• 3. The factors that affect market demand on the other hand include: 1. The price of the product: this is the most important determinant of demand. Ceteris paribus, there is an inverse relationship between price and quantity demanded. The law of demand indicates that the higher the price of a commodity, the lower the quantity that would be demanded of that commodity, all other factors remaining equal. This is what provides a downward sloping demand curve. Though this is generally the case, there are usually some exceptions to the law of demand (downward sloping demand curves). These are: – Inferior goods: these are goods whose demand decreases as consumer income increases. Cheap necessary foodstuffs provide one of the best examples of exceptional demand. Inferiority, in this sense, is an observable fact relating to affordability rather than a statement about the quality of the good. – Giffen goods: Some special varieties of inferior goods are termed as Giffen goods i.e. extremely inferior goods. Robert Giffen first observed that people used to spend more their income on inferior goods like potato and less of their income on meat. But potatoes constitute their staple food. When the price of potato increased, after purchasing potato they did not have much surplus to buy meat. So the rise in price of potato compelled people to buy more potato and thus raised the demand for potato. – Conspicuous Consumption: these are also called Veblen goods. A few goods like diamonds etc are purchased by the rich and wealthy sections of the society. The prices of these goods are so high that they are be-yond the reach of the common man. The higher the price of the diamond the higher the prestige value of it. So when price of these goods falls, the consumers think that the prestige value of these goods comes down. So quantity demanded of these goods falls with fall in their price. So the law of demand does not hold good here. Conspicuous necessities: Certain things become the necessities of modern life. So we have to purchase them despite their high price. The demand for T.V. sets, auto-mobiles and refrigerators etc. has not gone down in spite of the increase in their price. These things have become the symbol of status. So they are purchased despite their rising price. These can be termed as “U” sector goods. – Ignorance: A consumer’s ignorance is another factor that at times in-duces him to purchase more of the commodity at a higher price. This is especially so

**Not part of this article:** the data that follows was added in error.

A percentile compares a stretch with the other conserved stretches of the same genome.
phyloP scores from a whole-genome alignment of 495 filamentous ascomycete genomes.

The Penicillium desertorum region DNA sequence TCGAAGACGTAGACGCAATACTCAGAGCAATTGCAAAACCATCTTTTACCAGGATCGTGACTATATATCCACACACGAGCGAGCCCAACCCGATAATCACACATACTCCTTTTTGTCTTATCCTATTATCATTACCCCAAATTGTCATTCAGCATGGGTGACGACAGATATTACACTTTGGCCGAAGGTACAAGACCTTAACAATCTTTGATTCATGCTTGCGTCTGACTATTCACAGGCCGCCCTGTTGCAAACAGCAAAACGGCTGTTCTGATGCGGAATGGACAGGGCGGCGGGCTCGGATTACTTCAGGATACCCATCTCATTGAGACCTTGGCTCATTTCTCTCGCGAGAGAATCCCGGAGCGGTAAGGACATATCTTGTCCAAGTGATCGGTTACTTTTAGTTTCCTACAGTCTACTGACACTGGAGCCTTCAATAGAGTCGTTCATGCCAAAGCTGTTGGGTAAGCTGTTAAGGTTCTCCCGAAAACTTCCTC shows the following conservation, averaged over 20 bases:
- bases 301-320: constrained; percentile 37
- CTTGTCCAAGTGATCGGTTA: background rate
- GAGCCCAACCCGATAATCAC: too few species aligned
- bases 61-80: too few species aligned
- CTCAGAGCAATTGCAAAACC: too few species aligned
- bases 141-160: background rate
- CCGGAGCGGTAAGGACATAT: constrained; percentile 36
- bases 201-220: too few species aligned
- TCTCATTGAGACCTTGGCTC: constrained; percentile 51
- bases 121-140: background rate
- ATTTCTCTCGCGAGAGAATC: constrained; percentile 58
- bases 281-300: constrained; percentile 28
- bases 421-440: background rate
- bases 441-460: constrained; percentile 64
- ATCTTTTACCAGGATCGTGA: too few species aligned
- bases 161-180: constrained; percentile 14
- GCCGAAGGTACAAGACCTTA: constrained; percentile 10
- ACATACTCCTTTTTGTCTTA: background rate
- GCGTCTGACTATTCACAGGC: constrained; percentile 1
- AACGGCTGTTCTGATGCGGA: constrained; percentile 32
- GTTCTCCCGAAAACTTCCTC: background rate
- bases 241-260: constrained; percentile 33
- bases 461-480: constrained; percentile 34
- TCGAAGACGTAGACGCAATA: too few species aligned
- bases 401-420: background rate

• 4. when the consumer is haunted by the phobia that a high-priced commodity is better in quality than a low-priced one. – Emergencies: Emergencies like war, famine etc. negate the operation of the law of demand. At such times, households behave in an abnormal way. Households accentuate scarcities and induce further price rises by making increased purchases even at higher prices during such periods. During depression, on the other hand, no fall in price is a sufficient inducement for consumers to demand more. – Future changes in prices: Households also act speculators. When the prices are rising households tend to purchase large quantities of the commodity out of the apprehension that prices may still go up. When prices are expected to fall further, they wait to buy goods in future at still lower prices. So quantity demanded falls when prices are falling. – Change in fashion: A change in fashion and tastes affects the market for a commodity. When a broad toe shoe replaces a narrow toe, no amount of reduction in the price of the latter is sufficient to clear the stocks. Broad toe on the other hand, will have more customers even though its price may be going up. The law of demand becomes ineffective. 2. Prices of other related commodities: related commodities can be compliments or substitutes. Complements of a commodity are those used or consumed with it e.g. cars and petrol. As the demand for a commodity increases, so does that of its complementaries. Substitutes are those that can be used or consumed in the place of another commodity e.g. consumption of coffee instead of tea. As the price of a commodity increases, its demand falls, but that of its substitutes increases, ceteris paribus. 3.The Aggregate National Income and its distribution among the population: Demand for normal goods increases as incomes go up. However, there are certain goods whose demand shall increase with income up to a certain point, then remain constant. In such a case the good is called a necessity e.g. salt. Also, there are some goods whose demand shall increase with income up to a certain point then fall as the income continues to increase. In such a case the good is called an inferior good. 4. Taste and preferences: there is a direct relationship between quantity de-manded and taste. For instance, if consumers’ taste and preferences change in favour of a